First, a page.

Purchasing or selling a home with earthquake damage? Here's what you need to know

ANCHORAGE (KTUU) — For many people, a home is the biggest purchase of their life, and the process of buying a home can shake buyers up emotionally, especially if the home suffers earthquake damage. However, real estate agents say don't let that scare you when considering your new purchase.

Paul Callaway is an Associate Broker with Unity Home Group and eXp Realty. He says most of the homes he's sold with earthquake damage suffered from mostly cosmetic issues.

"I've seen cracks in the drywall, especially vertical cracks and horizontal cracks along the joints where the drywall comes together," Callaway said.

But some homes on the market have suffered more serious structural issues like damage to the foundation or plumbing. Callaway says either way, it's important to work with a home inspector that can give you an accurate assessment of what it will cost to fix any issues, which will ultimately help you determine if the sale is right for you.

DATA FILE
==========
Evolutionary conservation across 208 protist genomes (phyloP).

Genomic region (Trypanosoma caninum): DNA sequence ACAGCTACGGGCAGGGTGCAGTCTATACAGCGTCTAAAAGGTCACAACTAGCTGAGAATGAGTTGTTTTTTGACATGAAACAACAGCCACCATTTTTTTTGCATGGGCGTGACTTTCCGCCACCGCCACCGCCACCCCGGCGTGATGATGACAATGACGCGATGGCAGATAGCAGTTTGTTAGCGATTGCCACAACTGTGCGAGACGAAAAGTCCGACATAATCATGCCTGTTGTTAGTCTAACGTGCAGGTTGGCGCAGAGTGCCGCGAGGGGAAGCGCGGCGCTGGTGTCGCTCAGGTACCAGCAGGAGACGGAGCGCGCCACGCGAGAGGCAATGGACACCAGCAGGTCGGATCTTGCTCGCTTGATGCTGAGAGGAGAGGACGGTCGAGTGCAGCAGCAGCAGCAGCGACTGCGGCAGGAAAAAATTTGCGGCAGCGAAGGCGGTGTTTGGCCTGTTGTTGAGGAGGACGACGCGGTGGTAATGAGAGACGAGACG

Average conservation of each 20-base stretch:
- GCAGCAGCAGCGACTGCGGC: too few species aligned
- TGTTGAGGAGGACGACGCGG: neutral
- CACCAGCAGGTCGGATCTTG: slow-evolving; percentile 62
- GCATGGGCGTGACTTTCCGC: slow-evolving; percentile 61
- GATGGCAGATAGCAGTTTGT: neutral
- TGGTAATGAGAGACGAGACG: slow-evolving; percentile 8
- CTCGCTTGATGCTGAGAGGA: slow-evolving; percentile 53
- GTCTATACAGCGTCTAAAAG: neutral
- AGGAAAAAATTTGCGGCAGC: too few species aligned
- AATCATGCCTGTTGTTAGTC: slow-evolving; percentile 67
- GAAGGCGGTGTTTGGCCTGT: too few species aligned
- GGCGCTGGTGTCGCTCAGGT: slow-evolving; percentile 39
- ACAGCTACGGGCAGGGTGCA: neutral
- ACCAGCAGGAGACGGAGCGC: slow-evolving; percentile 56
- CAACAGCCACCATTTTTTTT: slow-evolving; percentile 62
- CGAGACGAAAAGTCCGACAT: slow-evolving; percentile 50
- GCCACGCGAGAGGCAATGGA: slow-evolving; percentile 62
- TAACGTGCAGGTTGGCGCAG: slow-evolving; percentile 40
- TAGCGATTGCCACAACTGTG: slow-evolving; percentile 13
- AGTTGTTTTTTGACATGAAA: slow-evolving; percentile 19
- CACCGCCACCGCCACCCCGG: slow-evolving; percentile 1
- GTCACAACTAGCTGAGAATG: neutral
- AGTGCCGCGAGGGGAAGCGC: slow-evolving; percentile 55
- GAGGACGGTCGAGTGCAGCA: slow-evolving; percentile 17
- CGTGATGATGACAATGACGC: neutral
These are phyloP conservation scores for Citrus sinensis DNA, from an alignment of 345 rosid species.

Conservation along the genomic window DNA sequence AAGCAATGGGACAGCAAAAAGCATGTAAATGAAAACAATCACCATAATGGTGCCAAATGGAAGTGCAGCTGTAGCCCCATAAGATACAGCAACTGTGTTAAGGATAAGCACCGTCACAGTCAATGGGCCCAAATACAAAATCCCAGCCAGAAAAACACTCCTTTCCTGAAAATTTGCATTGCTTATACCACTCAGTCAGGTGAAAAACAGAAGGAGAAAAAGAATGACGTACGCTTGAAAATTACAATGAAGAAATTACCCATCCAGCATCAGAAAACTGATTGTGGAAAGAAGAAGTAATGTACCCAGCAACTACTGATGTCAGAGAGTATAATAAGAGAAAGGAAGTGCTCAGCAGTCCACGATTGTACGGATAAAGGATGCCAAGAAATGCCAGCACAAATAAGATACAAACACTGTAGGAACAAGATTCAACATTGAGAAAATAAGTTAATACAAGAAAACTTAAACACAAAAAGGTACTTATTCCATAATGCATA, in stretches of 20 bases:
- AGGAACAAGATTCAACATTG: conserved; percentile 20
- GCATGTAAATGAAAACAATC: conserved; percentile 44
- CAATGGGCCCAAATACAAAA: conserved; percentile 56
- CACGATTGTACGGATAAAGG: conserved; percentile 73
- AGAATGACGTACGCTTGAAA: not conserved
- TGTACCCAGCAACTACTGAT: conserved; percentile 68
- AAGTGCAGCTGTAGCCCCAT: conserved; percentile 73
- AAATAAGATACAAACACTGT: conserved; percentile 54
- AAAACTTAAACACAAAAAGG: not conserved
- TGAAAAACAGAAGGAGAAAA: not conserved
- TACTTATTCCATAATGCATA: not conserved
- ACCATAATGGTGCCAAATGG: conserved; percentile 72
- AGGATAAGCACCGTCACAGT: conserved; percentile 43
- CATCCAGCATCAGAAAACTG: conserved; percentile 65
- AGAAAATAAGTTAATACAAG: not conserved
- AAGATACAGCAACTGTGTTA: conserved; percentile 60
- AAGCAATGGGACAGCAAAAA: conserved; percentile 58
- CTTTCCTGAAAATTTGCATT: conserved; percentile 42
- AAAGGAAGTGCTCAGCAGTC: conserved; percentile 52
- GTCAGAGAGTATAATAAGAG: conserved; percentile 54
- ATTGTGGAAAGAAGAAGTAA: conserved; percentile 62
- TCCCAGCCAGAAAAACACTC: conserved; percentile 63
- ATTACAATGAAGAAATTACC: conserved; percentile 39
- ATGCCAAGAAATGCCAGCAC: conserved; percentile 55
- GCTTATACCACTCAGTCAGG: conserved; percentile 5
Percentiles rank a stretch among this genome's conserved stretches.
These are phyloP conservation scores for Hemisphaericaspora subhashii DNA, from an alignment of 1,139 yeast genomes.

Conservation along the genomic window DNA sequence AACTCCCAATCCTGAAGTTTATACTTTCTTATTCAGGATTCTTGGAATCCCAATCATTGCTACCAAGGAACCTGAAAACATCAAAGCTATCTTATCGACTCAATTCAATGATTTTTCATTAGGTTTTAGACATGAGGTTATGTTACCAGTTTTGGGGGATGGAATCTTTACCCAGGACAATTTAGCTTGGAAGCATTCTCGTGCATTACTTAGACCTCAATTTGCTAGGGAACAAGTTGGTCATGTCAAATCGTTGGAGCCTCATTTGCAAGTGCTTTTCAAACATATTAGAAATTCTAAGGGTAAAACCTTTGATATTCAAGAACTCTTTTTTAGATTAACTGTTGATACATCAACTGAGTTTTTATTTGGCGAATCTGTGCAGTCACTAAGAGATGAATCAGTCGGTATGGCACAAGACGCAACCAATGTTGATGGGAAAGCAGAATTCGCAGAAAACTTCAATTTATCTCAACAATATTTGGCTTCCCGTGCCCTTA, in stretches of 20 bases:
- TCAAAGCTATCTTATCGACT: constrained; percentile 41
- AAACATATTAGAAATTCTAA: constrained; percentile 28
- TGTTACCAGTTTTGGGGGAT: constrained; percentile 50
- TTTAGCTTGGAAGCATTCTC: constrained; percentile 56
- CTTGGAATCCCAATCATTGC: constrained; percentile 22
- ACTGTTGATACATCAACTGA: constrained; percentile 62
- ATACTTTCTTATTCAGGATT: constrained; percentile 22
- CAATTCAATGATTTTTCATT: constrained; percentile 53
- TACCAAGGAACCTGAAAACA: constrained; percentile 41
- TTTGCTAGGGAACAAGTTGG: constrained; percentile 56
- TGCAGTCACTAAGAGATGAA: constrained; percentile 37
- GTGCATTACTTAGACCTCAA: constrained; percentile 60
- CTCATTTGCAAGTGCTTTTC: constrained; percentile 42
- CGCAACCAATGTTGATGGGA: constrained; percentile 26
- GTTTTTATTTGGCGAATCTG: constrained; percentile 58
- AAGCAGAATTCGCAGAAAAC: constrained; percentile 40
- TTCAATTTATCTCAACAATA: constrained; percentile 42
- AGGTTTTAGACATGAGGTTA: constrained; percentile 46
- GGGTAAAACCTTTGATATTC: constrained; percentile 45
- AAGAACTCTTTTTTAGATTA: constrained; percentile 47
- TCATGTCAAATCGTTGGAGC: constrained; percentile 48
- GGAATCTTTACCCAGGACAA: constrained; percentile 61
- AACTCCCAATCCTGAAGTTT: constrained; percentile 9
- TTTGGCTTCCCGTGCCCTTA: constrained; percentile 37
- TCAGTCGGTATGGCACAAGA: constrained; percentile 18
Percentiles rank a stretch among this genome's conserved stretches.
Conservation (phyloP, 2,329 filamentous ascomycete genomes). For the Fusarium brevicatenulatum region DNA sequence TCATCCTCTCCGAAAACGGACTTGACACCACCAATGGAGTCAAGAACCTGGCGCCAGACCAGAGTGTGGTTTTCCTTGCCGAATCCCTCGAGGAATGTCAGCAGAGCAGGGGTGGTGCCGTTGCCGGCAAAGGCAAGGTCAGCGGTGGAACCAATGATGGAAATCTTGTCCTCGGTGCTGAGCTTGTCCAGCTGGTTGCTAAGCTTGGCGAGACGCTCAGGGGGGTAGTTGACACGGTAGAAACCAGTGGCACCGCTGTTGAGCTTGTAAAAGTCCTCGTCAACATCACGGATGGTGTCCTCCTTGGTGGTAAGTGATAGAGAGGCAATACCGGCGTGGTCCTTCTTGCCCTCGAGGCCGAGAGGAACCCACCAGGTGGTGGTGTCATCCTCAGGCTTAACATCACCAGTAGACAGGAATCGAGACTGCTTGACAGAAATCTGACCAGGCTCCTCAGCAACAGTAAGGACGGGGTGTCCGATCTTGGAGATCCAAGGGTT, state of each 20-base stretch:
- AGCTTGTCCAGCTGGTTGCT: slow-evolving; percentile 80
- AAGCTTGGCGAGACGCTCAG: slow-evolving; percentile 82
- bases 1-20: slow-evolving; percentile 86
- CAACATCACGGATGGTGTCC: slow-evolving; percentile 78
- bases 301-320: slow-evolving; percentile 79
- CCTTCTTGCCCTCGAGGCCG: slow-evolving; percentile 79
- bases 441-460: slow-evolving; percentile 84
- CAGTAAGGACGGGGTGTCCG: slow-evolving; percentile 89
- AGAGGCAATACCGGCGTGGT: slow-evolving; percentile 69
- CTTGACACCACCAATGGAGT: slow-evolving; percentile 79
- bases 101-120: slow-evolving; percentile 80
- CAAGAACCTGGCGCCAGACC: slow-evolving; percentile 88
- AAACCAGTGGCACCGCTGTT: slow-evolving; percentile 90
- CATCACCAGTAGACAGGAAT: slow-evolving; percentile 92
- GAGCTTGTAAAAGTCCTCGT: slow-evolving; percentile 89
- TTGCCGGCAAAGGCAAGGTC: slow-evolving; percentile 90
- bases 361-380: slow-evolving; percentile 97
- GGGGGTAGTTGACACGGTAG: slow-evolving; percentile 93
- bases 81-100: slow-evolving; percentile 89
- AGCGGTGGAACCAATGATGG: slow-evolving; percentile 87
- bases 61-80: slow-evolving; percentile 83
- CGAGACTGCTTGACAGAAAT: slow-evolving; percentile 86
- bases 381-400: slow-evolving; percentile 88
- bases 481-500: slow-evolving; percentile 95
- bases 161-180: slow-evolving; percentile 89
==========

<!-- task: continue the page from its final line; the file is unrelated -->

Callaway says a home inspector's findings could end up becoming a good negotiation opportunity.

"Maybe the sellers are not in a position to do the repairs financially, or maybe they just don't want to go through the difficulty of finding a contractor and getting those repairs done," Callaway said. "So they'd probably be willing to sell that home to you at a reduced price, maybe much lower than fair market value. You could do the math on it, figure out what it would cost to make those repairs, and then buy the home and do those repairs yourself."

Buyers and sellers alike should be aware of state laws that require full disclosure when it comes to home damage.

"So they (sellers) just need to be open and honest about it," Callaway said. "Speaking with a professional real estate licensee in this state, they can get good information on where to go, whether they look to do the repairs ahead of time or put it on the market and let the buyers do the repairs down the road."

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